This post, “The Product” is somewhat tied into my earlier post about passion from a few days ago. And I’ve touched on the concept last year as well. I just wanted to dig into it a bit more here.
I have always created content for others. It is what I do. I remember the second or third grade and producing a radio show with the ‘advanced’ kids (I was not actually one of the advanced kids but for some reason I got to do projects with them).
A few years later I was writing comic books and then building Dungeons and Dragons adventures. And then I started fiddling with programming and creating games. Always I continued writing.
I like building things with my imagination. I also like having an audience.
Developing videogames with BioWare was a dream come true. A lot of that was because I was creating product… a physical entity that could be seen on a store shelf by a customer and then picked up, carried to a counter and purchased. I loved walking through the aisles with friends and pointing out the titles I had worked on. I didn’t do this to be arrogant (usually). I did it because I was proud. I knew the effort that went into building the product… all the drama behind the scenes and the sacrifices made.
Before I joined BioWare I had a more significant salary offer on the table… a straight up programming job building cogs in a massive software enterprise. There would have been customers but never a product.
It was an easy decision for me. I wanted to build things that people wanted. I wanted to build a product.
One of my faults as a designer was that I did not embrace the concept of ‘digital distribution’ readily enough. This was not because I did not understand the appeal of being able to purchase and download software digitally.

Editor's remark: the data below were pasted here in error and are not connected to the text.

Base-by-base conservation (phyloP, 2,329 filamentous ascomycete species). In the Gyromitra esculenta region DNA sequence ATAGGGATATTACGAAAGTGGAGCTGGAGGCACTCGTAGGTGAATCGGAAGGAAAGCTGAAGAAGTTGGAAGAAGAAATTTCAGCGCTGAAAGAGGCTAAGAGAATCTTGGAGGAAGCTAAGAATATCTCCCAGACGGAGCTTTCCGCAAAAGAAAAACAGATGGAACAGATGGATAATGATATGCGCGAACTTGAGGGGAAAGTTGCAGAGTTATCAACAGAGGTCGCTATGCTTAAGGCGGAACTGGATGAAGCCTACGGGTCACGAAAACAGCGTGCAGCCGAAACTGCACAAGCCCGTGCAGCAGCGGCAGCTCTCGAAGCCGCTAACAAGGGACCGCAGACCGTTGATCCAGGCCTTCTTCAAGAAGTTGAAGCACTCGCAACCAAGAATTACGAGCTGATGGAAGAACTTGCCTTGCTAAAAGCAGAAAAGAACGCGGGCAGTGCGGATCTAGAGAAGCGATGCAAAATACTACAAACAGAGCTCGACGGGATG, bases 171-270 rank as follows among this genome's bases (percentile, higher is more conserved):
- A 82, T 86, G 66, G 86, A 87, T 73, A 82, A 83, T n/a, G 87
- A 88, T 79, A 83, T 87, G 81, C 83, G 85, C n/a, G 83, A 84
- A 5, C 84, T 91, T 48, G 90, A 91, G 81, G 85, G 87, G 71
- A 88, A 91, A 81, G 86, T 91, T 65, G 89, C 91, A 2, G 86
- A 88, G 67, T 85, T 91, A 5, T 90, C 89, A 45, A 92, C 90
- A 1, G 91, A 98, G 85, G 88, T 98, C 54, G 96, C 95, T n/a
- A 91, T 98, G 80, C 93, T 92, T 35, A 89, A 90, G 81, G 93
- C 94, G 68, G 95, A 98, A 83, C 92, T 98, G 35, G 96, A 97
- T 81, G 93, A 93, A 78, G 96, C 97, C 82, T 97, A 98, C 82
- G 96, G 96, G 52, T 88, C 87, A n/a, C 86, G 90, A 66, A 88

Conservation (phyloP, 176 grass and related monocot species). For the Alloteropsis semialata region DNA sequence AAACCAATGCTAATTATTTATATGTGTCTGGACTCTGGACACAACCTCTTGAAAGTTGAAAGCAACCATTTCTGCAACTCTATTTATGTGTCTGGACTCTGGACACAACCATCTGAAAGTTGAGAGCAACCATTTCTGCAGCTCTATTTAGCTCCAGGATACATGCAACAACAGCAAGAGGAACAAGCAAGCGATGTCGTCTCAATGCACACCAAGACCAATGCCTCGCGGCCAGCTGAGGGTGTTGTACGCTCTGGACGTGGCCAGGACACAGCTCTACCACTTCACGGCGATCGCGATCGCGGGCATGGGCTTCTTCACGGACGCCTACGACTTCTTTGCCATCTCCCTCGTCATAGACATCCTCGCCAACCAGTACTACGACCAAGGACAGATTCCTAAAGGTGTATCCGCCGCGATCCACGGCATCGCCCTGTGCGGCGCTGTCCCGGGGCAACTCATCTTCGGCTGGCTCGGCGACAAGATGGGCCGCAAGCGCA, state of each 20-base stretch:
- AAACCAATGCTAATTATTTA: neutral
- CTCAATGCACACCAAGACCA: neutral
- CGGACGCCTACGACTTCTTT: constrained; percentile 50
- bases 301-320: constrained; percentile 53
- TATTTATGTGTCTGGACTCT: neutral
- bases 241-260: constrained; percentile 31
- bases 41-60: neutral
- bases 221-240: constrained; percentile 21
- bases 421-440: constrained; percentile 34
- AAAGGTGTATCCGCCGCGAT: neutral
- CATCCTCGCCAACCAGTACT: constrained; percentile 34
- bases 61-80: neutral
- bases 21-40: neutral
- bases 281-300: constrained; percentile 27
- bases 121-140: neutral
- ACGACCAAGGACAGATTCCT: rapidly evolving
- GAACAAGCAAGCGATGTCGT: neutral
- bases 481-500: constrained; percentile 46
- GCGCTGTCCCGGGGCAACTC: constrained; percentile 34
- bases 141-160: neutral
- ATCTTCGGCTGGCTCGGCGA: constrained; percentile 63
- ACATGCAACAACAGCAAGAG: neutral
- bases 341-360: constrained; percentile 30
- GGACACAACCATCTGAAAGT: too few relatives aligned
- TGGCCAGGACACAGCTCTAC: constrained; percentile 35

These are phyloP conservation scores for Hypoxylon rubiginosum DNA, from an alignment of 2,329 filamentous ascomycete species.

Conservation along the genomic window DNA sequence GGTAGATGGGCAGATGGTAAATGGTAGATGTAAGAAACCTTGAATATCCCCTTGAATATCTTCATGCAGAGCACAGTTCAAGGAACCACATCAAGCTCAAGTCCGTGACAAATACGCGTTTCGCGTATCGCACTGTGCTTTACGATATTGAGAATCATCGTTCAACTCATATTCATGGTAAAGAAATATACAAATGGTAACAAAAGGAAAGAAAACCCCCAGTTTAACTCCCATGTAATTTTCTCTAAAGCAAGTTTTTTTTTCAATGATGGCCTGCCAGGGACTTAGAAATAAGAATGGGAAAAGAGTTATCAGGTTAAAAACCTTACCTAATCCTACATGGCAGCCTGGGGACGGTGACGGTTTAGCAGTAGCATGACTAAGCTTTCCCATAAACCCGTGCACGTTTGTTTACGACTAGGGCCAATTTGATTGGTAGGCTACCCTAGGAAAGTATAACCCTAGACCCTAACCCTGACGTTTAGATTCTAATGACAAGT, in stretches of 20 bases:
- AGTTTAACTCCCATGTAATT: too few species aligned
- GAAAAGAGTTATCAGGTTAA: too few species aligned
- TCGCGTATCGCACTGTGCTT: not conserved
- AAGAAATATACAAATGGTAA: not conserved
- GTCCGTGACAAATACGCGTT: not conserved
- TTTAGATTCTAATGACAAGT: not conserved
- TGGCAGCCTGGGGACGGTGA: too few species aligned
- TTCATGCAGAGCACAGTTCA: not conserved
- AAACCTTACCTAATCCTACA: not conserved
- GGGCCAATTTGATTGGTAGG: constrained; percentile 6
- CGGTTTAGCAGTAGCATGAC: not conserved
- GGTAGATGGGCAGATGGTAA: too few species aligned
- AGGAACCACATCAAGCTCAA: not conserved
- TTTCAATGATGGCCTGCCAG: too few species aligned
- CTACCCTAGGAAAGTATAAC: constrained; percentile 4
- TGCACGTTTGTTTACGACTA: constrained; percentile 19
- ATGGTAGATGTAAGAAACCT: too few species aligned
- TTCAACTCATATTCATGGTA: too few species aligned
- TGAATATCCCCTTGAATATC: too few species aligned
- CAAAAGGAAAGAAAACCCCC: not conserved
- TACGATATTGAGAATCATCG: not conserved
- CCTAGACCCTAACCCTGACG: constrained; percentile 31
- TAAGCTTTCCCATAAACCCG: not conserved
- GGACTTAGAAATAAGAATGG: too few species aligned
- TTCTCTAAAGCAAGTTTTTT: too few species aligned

It was because I did not like it.
I wanted to create a product. Even though for some it probably seems bizarre to consider software as a physical entity, it was, when I started in the industry. It had a box, and sometimes maps and other goodies inside of it. So I was reluctant to push for digital distribution.
That was a mistake.
Likewise, as a writer, I love the physical book. There are magazines I want to see my stories appear in. I want to be able to point those magazines out to friends when I am in a store. When my novels are published I wanted to do the same thing.
I do not know if this will happen. By the time I get a publishing contract… will there be bookstores? Or only the ‘big names’ carving out a little space in the Walmarts and such of the world?
My friends and family seem more excited now when I tell them a story reprint of mine is able to be downloaded onto the Kindle or Sony Reader or Kobo. They are less excited by the prospect of a print magazine sale that is difficult for them to obtain.
I’m not there yet. I am not as excited about a digital sale as I should be (or even about the idea of pushing my backlog into a digital format).
(A bit of explanation for long term blog readers — I’m a huge fan of reading stories and novels digitally… I just want my own content to appear in print. Yes, I’m allowed to be contradictory.)
Still the world changes and I believe in learning from our mistakes. For me it will require a rethinking of what a product is… a game doesn’t need a box and a cloth map.
The product is not diminished by lacking physicality.
Perhaps it is even enhanced, especially if the potential audience grows larger.
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